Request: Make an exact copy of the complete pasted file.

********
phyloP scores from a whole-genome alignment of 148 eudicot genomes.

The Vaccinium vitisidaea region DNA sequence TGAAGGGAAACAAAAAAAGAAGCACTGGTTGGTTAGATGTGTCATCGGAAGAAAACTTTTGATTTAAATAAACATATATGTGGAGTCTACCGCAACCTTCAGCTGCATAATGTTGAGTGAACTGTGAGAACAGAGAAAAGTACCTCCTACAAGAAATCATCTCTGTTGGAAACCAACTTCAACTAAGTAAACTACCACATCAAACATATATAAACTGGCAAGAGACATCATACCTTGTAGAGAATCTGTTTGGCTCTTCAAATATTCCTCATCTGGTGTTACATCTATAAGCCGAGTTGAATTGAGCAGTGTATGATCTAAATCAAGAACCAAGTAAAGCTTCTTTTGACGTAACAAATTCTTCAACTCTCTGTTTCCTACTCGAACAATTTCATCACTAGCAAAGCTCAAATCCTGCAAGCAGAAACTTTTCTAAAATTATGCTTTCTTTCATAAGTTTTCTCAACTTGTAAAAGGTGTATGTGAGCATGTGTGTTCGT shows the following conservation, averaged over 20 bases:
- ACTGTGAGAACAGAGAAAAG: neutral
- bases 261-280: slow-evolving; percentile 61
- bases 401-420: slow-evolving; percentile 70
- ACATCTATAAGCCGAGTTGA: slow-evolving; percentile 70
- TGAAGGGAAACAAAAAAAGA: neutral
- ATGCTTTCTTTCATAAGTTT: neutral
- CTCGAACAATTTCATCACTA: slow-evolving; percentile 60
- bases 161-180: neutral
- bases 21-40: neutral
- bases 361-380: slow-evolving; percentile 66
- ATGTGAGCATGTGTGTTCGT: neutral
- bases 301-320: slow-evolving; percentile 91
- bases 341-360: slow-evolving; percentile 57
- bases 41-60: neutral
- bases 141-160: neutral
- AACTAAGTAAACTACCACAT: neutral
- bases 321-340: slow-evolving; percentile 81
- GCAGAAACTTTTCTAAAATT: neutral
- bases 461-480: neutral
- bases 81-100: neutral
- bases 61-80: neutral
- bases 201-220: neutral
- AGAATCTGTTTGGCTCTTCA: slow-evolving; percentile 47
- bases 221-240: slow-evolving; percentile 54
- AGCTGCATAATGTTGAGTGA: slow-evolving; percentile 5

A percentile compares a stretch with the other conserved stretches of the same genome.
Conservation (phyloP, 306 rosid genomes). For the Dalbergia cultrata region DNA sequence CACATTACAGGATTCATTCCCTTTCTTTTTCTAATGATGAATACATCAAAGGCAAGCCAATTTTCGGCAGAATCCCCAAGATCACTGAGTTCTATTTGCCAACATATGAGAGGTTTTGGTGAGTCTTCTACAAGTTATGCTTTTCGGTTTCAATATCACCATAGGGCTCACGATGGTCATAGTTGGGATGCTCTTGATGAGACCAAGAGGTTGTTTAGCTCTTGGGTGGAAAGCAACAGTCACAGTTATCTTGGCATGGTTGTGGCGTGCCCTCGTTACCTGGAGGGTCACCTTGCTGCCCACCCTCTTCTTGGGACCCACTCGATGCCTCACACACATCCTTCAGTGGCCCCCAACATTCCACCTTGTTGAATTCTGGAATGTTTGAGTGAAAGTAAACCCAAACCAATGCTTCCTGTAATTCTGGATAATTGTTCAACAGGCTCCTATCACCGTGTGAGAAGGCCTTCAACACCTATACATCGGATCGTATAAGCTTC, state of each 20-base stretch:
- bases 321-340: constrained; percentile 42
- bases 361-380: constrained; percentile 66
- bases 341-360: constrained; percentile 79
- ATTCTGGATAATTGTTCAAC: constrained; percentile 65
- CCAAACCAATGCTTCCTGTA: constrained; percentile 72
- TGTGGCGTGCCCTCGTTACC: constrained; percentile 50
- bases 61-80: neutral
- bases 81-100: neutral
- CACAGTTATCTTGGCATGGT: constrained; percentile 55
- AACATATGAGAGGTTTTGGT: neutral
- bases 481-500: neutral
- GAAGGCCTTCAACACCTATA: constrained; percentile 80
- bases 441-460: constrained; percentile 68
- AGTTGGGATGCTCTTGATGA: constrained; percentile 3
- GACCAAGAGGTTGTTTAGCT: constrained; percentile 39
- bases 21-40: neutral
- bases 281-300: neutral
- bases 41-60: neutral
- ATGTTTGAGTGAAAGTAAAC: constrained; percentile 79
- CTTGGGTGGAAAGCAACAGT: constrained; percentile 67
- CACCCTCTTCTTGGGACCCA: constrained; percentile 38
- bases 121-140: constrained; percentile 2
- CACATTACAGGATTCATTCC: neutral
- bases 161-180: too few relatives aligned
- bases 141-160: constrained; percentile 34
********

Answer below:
phyloP scores from a whole-genome alignment of 148 eudicot genomes.

The Vaccinium vitisidaea region DNA sequence TGAAGGGAAACAAAAAAAGAAGCACTGGTTGGTTAGATGTGTCATCGGAAGAAAACTTTTGATTTAAATAAACATATATGTGGAGTCTACCGCAACCTTCAGCTGCATAATGTTGAGTGAACTGTGAGAACAGAGAAAAGTACCTCCTACAAGAAATCATCTCTGTTGGAAACCAACTTCAACTAAGTAAACTACCACATCAAACATATATAAACTGGCAAGAGACATCATACCTTGTAGAGAATCTGTTTGGCTCTTCAAATATTCCTCATCTGGTGTTACATCTATAAGCCGAGTTGAATTGAGCAGTGTATGATCTAAATCAAGAACCAAGTAAAGCTTCTTTTGACGTAACAAATTCTTCAACTCTCTGTTTCCTACTCGAACAATTTCATCACTAGCAAAGCTCAAATCCTGCAAGCAGAAACTTTTCTAAAATTATGCTTTCTTTCATAAGTTTTCTCAACTTGTAAAAGGTGTATGTGAGCATGTGTGTTCGT shows the following conservation, averaged over 20 bases:
- ACTGTGAGAACAGAGAAAAG: neutral
- bases 261-280: slow-evolving; percentile 61
- bases 401-420: slow-evolving; percentile 70
- ACATCTATAAGCCGAGTTGA: slow-evolving; percentile 70
- TGAAGGGAAACAAAAAAAGA: neutral
- ATGCTTTCTTTCATAAGTTT: neutral
- CTCGAACAATTTCATCACTA: slow-evolving; percentile 60
- bases 161-180: neutral
- bases 21-40: neutral
- bases 361-380: slow-evolving; percentile 66
- ATGTGAGCATGTGTGTTCGT: neutral
- bases 301-320: slow-evolving; percentile 91
- bases 341-360: slow-evolving; percentile 57
- bases 41-60: neutral
- bases 141-160: neutral
- AACTAAGTAAACTACCACAT: neutral
- bases 321-340: slow-evolving; percentile 81
- GCAGAAACTTTTCTAAAATT: neutral
- bases 461-480: neutral
- bases 81-100: neutral
- bases 61-80: neutral
- bases 201-220: neutral
- AGAATCTGTTTGGCTCTTCA: slow-evolving; percentile 47
- bases 221-240: slow-evolving; percentile 54
- AGCTGCATAATGTTGAGTGA: slow-evolving; percentile 5

A percentile compares a stretch with the other conserved stretches of the same genome.
Conservation (phyloP, 306 rosid genomes). For the Dalbergia cultrata region DNA sequence CACATTACAGGATTCATTCCCTTTCTTTTTCTAATGATGAATACATCAAAGGCAAGCCAATTTTCGGCAGAATCCCCAAGATCACTGAGTTCTATTTGCCAACATATGAGAGGTTTTGGTGAGTCTTCTACAAGTTATGCTTTTCGGTTTCAATATCACCATAGGGCTCACGATGGTCATAGTTGGGATGCTCTTGATGAGACCAAGAGGTTGTTTAGCTCTTGGGTGGAAAGCAACAGTCACAGTTATCTTGGCATGGTTGTGGCGTGCCCTCGTTACCTGGAGGGTCACCTTGCTGCCCACCCTCTTCTTGGGACCCACTCGATGCCTCACACACATCCTTCAGTGGCCCCCAACATTCCACCTTGTTGAATTCTGGAATGTTTGAGTGAAAGTAAACCCAAACCAATGCTTCCTGTAATTCTGGATAATTGTTCAACAGGCTCCTATCACCGTGTGAGAAGGCCTTCAACACCTATACATCGGATCGTATAAGCTTC, state of each 20-base stretch:
- bases 321-340: constrained; percentile 42
- bases 361-380: constrained; percentile 66
- bases 341-360: constrained; percentile 79
- ATTCTGGATAATTGTTCAAC: constrained; percentile 65
- CCAAACCAATGCTTCCTGTA: constrained; percentile 72
- TGTGGCGTGCCCTCGTTACC: constrained; percentile 50
- bases 61-80: neutral
- bases 81-100: neutral
- CACAGTTATCTTGGCATGGT: constrained; percentile 55
- AACATATGAGAGGTTTTGGT: neutral
- bases 481-500: neutral
- GAAGGCCTTCAACACCTATA: constrained; percentile 80
- bases 441-460: constrained; percentile 68
- AGTTGGGATGCTCTTGATGA: constrained; percentile 3
- GACCAAGAGGTTGTTTAGCT: constrained; percentile 39
- bases 21-40: neutral
- bases 281-300: neutral
- bases 41-60: neutral
- ATGTTTGAGTGAAAGTAAAC: constrained; percentile 79
- CTTGGGTGGAAAGCAACAGT: constrained; percentile 67
- CACCCTCTTCTTGGGACCCA: constrained; percentile 38
- bases 121-140: constrained; percentile 2
- CACATTACAGGATTCATTCC: neutral
- bases 161-180: too few relatives aligned
- bases 141-160: constrained; percentile 34